Here with ten reasons to love this album:

1. 'Munich.' Enigmatic song title but relatively straightforward ditty about the need for sensitivity because "people are fragile things". It also amounts to the closest they get to a jibe - "you should know by now, be careful what you put them through" - although of course singer Tom is far too earnest for it to sound too nasty. Sage advice for everyone who breathes.

2. You like jangly indie guitars? Great, so do the Editors! You like mostly gentle songs discussing love, life, relationships and the misery of living in a Midlands town (with the worst railway station in the world)? Hooray, you might find solace in its atmospheres created.

3. The Editors aim to be EPIC in their endeavours, which results in some anthemic tunes. But not anthemic in the Oasis-beered-up-hug-your-drunk-mate kind of manner, oh no, in a manner that is far more sedate, more about grandeur, reaching for the stars rather than for the pint glass. In the words of 'Camera' - "you fall from grace, but fall with such grace."

4. If you enjoy songs which collide melancholia with hopefulness you may very well enjoy these.

5. There are moments of frenetic rush amidst the calm, "All Sparks" echoing the sentiment that the subject is rushing to their doom all too soon as the embers fall from their dying cigarette whilst "Fingers in the factories" sees a level of desperation kept under wraps until that point but which rails against the tediousness of a life we are expected to be thankful for.

6. "Bullets" is majestic, its repeated refrain 'You don't need this disease" conveying a real sense of urgency over guitars spiralling heavenward.

7. There are no saxophone solos.

8. There is a pleasing flow to the arrangement of the songs, for all the hits of intensity from songs such as 'Lights' and 'Munich' and 'Blood', we are seduced into calm with "Fall' and "Open your arms".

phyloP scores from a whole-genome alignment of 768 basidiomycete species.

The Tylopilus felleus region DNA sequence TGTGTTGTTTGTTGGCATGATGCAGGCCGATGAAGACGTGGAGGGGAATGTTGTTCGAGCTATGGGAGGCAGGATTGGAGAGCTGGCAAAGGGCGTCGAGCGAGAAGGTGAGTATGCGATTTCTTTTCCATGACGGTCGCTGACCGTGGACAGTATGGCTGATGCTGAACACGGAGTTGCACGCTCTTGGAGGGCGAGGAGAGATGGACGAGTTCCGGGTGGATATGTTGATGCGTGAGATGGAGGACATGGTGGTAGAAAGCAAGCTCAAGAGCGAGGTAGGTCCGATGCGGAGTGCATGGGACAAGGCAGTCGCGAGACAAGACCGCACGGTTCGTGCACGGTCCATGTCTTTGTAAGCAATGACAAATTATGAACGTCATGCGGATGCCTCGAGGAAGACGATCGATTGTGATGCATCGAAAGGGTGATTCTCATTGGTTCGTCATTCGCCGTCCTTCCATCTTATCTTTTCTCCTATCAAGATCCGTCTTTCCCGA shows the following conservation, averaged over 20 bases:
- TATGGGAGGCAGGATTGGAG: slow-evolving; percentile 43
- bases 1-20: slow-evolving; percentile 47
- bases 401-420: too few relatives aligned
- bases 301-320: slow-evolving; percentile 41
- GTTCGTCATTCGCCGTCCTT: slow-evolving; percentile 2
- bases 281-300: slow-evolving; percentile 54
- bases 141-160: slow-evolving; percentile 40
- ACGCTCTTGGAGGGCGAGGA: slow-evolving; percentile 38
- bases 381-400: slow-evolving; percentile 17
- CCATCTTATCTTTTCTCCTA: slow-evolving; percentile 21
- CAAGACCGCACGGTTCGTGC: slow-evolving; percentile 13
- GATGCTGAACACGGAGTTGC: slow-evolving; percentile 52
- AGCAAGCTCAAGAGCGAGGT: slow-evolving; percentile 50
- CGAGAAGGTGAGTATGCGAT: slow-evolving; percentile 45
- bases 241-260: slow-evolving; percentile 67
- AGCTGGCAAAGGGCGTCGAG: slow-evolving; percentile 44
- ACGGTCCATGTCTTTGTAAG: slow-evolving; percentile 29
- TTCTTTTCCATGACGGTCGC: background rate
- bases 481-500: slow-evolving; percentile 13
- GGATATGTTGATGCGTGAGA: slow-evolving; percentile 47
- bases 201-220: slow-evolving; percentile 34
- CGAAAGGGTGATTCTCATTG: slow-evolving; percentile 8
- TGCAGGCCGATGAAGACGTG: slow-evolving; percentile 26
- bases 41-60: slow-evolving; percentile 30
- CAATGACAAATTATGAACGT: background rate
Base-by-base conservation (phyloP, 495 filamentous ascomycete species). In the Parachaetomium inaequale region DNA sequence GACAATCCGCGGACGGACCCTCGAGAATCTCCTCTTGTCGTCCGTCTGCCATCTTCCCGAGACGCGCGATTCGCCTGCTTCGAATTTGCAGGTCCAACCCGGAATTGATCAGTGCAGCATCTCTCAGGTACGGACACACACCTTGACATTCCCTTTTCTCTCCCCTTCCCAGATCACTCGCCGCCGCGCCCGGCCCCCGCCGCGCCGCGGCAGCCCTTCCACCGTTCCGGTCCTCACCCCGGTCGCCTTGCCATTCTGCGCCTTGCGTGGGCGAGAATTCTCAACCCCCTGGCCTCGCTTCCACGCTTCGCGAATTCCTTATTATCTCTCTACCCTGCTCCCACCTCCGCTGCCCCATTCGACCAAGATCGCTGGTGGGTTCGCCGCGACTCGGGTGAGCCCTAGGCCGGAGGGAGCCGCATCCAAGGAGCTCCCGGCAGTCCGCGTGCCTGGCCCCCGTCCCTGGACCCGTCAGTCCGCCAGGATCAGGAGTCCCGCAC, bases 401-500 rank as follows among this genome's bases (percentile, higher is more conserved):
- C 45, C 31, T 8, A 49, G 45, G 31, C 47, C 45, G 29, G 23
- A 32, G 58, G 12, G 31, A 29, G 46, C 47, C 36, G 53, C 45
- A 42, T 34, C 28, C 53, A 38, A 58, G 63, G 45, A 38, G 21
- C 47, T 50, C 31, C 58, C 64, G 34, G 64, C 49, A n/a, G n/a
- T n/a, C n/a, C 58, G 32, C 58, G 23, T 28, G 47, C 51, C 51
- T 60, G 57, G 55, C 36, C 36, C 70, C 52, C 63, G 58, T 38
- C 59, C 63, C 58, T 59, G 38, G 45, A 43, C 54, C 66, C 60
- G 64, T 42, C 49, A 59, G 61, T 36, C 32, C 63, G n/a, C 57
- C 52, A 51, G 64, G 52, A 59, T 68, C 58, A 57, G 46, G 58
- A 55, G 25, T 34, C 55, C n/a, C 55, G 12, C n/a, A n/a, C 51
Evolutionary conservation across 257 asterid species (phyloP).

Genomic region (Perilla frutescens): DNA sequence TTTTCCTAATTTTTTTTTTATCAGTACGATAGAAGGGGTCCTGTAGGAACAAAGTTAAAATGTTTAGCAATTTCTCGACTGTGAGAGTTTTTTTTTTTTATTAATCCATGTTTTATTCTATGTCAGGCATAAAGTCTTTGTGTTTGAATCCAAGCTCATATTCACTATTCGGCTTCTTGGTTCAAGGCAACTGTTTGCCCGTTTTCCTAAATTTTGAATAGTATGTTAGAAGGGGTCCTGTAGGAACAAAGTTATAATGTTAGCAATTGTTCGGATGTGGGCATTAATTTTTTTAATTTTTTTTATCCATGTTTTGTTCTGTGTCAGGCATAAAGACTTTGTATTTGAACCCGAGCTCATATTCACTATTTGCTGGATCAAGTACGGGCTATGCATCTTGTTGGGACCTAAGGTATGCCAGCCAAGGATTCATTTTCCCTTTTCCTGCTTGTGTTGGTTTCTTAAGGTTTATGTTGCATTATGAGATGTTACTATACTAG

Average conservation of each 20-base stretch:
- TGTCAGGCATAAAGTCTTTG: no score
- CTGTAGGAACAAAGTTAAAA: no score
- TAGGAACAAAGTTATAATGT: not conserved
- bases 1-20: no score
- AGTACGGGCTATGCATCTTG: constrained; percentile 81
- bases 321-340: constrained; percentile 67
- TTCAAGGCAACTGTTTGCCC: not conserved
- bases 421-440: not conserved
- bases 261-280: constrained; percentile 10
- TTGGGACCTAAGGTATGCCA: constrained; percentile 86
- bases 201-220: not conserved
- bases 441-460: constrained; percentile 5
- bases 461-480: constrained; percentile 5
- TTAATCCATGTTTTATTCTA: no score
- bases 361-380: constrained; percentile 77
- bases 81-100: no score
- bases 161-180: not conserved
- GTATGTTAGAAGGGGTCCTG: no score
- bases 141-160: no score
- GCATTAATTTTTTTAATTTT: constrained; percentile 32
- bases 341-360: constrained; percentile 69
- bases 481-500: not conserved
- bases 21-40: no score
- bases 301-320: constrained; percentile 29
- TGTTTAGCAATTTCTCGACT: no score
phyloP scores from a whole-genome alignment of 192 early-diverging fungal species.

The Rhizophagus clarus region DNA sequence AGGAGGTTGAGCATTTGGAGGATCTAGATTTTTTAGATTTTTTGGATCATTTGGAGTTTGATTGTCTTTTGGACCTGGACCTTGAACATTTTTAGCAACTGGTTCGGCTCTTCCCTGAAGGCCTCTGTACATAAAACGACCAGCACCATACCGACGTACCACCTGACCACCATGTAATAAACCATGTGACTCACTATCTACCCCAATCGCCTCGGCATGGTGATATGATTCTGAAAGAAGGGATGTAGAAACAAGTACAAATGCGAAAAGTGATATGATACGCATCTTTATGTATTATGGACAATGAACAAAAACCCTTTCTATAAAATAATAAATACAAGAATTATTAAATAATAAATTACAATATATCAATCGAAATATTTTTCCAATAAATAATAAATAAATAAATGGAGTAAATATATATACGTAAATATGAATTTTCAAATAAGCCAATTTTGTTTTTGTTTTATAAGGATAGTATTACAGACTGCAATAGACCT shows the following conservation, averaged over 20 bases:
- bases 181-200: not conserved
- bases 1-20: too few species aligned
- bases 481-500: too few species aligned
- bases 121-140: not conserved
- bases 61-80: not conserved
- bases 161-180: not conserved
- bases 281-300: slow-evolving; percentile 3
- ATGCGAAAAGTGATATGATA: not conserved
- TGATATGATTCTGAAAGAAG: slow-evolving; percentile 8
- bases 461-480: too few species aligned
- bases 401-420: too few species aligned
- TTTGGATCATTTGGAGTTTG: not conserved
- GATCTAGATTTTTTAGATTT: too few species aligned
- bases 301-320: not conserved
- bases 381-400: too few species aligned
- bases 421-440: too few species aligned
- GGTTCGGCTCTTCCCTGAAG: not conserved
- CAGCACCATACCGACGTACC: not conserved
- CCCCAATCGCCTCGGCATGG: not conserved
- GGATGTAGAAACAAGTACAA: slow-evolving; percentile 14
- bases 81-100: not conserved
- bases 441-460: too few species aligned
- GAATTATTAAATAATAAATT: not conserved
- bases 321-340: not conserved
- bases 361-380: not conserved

9. "Blood" is not only a viscous scarlet material but the name of one of the best songs here, an energetic romp about someone living in dubious circumstances: "you're with the red lights, your side of town." Yikes, sounds familiar...

10. After taking your heart and subjecting it to various lashes, highs and lows, they have the wit to end on a note of serenity with "Distance" which is quite spectacular. Lulled by tender voice and gentle guitar we feel a fulfilling end to the listening experience.

Alright that was actually harder than I thought. Here then, are ten reasons to light this album with one of the life sparks and watch it burn, dancing and laughing, until a pile of pathetic ashes.

1. There are some real highlights, however as a whole it gets a bit samey. This is particularly the fault of the guitar which does not radically alter its sound throughout and maintains the same jangly monotony.

2. Like Coldplay, Embrace, and all those dour serious bands, earnestness gets a bit dull after a while. And who are the Editors to keep preaching to all these people? It seems to be a catalogue of telling people off - treat people better, stop being self-destructive, blah blah

3. Why is Munich called Munich? There seems to be no explanation as to why its named after the German city and its annoying me. A justifiable reason to want to burn it.

4. On a good day, the ballads sound tender and warm. On a bad day, they just sound dirgey.

5. Its pleasant but that can be pretty damning. There is little mystery. Its easy to hear what they sing about (although I swear 'Lights' begins with 'I still love the lino baby'), all the songs have recognisable verse chorus structure. Its hardly challenging or creating any provocation.

6. There are loads of indie bands like this, take your pick. Do we really need another? Especially since the Editors do not necessarily bring a new perspective to the themes considered here.

7. They might be a good live band, and the live atmosphere might enable some of the more tedious songs to breathe, become more lovely, but I have not been able to find out, humph.

8. It makes you long for something more experimental. It wears its influences and intentions too much on its sleeve and, although such honesty is endearing, you cannot imagine them coming up with anything different (and the second album is pretty similar). Perhaps a kazoo or a glockenspiel would have livened things up a bit?

9. The songs are pretty enough but as I am finding after returning to this album after some prolonged absence, I am finding it hard to recapture the reason why I felt attracted to this album in the first place. The magic seems to have gone.

10. Because it's fun to burn things.